Association of Nutrition Knowledge, Attitudes, Beliefs and Practices with Cardiometabolic Diseases Risk Factors among Adults

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2023-05

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Abstract

Aim: Adults living in the Free State province of South Africa have a high prevalence of cardiometabolic diseases (CMD) risk factors. Therefore, to decrease the prevalence of CMD risk factors, it is important to improve adult’s nutrition knowledge, attitudes, beliefs, and practices (NKABP) towards healthy eating, which have to the potential to lead to a healthier eating patterns and reduced risk for CMD. Tailored nutrition education interventions are necessary to improve CMD risk factors. To develop effective nutrition education interventions to improve CMD risk factors understanding the association between NKABP and CMD risk factors among adults is important. Therefore, the aim of this study is to assess the association between NKABP and CMD risk factors among adults in the Free State province of South Africa. Method: This sub-study forms part of the Assuring Health for All in the Free-State, which is cross-sectional study conducted in both urban and rural areas of the Free State province of South Africa. A total of 586 adults aged 25 - 65 years old without CMD were included in this sub-study. To assess the association between NKABP and CMD risk factors Spearman’s correlation test was used. Fisher’s exact test was used to evaluate the differences in NKABP between adults with normocholesterolemia and hypercholesterolemia, normal serum glucose (GLU) and impaired/high serum GLU, normal and high blood pressure (BP) and among body mass index (BMI) categories. Results: In this study, 77.1% were women with the majority of adults belonging to the Black race (81.5%). Almost half of the participants had no or primary school education (54.4%) and 55.7% had income levels below < ZAR1000 (~ $130 US). Our findings demonstrated that nutrition knowledge (NK) was significantly and positively correlated with triglycerides (TG) and systolic and diastolic blood pressure (BP). However, only a higher proportion of adults with hypertension had good levels of NK. There was a significant positive correlation of nutrition attitudes (NA) with serum GLU, while only a higher proportion of adults with overweight/obesity had good levels of NA compared to those with normal weight. With regards to nutrition beliefs (NB), there was significant and positive correlations of NB with low-density lipoprotein-cholesterol (LDL-C), total cholesterol (TC), TG, serum GLU, HBA1c, body mass index (BMI), and waist circumference (WC), however, only those with overweight/obesity had significantly higher proportion of adults with good levels of NB. Finally, there was a negative correlation between nutrition practices as measured by dietary diversity score (DDS) and HDL-C, while DDS was positively correlated to LDL-C, TG, GLU, HBA1c, BMI and WC. Only those adults with hypercholesterolemia had significantly higher proportion of adults with high DDS compared to those with normocholesterolemia. Conclusion and recommendations: The overall positive and negative correlations of NKABP with CMD risk factors in this study indicates that an increase in NKABP occurs with an increase in CMD risk factors among adults in the Free State province of South Africa. Therefore, it is important to implement preventative and tailored nutrition education interventions that focus on adults to improve their NKABP towards a healthy dietary pattern, which has the potential to prevent the development of CMD risk factors.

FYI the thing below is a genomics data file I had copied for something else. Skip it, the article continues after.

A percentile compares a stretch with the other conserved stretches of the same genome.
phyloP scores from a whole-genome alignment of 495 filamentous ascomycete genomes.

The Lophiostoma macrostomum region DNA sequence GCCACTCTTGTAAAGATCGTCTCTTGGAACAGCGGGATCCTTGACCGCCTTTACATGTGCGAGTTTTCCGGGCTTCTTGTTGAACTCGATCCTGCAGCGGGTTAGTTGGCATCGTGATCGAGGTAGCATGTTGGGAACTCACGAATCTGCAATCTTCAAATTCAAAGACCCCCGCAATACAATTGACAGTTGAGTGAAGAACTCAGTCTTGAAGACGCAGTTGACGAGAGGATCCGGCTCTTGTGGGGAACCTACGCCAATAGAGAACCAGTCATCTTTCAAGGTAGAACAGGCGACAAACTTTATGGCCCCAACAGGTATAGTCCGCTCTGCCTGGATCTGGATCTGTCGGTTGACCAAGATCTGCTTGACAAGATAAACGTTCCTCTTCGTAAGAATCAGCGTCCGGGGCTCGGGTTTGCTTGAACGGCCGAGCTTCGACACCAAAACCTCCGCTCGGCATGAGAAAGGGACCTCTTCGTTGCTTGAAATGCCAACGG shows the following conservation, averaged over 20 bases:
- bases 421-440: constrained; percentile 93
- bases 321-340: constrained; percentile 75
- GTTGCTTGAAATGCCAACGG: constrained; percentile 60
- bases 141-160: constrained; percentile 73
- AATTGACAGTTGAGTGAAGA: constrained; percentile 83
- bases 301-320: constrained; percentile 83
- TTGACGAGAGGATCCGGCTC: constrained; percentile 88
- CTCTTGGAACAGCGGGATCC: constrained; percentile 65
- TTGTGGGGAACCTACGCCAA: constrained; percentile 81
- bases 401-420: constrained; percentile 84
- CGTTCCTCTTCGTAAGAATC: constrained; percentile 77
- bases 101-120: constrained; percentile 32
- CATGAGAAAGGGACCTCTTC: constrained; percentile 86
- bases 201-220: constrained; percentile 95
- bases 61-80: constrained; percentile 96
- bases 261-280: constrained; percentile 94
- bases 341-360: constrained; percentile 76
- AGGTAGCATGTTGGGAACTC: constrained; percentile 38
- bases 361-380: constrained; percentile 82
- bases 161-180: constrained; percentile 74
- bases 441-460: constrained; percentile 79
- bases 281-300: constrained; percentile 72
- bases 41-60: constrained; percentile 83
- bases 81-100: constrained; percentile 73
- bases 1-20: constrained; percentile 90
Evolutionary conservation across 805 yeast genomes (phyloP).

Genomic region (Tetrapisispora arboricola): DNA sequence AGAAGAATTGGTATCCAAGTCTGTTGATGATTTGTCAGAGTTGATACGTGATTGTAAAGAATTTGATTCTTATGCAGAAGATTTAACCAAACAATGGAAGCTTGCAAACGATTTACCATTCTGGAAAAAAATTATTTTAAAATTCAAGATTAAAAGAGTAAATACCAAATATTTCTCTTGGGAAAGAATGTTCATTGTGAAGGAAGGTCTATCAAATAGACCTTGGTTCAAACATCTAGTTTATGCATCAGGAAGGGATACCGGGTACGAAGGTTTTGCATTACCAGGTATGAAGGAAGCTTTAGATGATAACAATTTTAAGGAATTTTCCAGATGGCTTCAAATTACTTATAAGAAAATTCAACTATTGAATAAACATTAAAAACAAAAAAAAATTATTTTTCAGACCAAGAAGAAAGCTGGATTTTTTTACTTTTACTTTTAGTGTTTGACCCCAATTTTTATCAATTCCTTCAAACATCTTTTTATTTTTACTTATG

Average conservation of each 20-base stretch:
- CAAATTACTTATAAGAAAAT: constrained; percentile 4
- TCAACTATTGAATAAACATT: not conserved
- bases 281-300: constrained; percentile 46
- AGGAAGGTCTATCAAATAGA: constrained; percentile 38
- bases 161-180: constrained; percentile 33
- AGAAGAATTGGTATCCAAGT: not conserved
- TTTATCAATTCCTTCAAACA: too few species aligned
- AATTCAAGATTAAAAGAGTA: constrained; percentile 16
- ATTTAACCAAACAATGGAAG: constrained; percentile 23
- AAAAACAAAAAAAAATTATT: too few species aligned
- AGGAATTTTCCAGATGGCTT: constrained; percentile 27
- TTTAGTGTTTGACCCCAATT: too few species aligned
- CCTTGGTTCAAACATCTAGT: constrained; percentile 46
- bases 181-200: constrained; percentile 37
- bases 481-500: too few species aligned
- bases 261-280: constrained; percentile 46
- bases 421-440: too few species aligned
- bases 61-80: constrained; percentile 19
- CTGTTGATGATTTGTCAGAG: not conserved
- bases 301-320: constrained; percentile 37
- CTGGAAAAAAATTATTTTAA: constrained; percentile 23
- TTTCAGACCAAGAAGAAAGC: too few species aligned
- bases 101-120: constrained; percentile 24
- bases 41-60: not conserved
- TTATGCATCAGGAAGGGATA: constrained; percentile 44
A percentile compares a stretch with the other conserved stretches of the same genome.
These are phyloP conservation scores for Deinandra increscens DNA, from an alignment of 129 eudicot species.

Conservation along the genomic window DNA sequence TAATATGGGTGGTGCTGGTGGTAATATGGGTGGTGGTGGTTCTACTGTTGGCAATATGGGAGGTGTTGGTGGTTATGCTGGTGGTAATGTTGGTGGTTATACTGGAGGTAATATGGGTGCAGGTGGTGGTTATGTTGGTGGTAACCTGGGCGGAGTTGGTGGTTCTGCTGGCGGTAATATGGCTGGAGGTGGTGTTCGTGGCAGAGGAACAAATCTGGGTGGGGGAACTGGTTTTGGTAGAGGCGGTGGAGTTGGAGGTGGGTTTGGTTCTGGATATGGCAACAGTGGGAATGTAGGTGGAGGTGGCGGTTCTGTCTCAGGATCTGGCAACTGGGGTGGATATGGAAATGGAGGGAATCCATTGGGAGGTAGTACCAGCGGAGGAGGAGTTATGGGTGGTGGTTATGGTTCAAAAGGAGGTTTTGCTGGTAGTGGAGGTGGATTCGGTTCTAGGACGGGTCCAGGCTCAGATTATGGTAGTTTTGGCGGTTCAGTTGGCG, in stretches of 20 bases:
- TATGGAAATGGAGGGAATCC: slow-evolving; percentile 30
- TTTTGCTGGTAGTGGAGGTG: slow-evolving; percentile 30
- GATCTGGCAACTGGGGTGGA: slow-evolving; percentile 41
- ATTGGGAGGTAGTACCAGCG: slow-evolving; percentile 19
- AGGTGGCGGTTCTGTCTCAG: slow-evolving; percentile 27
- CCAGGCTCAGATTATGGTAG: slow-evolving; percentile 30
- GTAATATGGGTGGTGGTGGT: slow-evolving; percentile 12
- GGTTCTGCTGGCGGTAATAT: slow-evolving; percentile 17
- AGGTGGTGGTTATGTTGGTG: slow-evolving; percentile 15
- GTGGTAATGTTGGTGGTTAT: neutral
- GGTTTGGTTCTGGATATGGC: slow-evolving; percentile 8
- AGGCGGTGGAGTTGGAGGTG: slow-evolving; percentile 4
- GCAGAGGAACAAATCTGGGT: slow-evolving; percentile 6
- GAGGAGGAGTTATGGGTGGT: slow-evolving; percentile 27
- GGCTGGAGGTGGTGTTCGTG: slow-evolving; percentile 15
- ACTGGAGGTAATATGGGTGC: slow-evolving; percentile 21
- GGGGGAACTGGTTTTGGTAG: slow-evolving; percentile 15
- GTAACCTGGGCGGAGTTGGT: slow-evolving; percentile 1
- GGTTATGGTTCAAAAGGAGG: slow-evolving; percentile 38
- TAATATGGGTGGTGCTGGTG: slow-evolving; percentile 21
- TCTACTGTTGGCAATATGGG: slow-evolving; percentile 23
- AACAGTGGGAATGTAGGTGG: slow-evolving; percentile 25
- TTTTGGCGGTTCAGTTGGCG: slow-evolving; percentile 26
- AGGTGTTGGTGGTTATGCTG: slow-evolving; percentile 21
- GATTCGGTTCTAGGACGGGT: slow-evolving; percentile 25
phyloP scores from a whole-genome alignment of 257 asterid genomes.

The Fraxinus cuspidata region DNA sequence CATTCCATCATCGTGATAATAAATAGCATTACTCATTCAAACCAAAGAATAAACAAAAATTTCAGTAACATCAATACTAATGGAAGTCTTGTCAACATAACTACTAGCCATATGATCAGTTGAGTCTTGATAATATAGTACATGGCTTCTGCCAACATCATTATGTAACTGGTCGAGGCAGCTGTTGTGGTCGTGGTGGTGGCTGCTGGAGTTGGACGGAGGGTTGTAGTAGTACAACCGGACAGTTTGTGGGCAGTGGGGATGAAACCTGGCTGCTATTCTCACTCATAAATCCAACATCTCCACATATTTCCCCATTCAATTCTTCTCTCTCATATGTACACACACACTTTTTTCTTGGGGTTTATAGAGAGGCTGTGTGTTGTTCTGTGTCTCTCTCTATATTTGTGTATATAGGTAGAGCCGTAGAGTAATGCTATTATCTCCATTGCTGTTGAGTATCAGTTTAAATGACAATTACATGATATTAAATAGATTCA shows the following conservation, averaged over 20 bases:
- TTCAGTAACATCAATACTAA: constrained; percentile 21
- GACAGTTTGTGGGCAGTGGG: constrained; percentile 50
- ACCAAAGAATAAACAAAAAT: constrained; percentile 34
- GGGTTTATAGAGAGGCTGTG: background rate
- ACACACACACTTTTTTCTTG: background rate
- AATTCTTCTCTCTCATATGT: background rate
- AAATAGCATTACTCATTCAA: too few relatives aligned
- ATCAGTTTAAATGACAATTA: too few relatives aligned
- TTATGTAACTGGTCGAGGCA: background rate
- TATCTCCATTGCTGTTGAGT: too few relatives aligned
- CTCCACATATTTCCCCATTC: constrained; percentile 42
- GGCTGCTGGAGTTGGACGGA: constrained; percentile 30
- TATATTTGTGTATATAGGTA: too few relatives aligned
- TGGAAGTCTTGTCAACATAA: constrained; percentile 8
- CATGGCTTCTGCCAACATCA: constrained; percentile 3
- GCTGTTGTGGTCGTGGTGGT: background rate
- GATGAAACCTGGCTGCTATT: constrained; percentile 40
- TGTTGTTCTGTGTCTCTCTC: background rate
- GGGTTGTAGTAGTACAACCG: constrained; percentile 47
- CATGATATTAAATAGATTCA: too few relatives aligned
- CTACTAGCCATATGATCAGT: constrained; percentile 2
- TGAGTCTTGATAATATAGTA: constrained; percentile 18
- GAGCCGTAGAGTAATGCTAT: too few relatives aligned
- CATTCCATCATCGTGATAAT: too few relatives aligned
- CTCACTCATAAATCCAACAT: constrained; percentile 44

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Knowledge, Attitudes, Beliefs, Practices, Cardiometabolic Diseases

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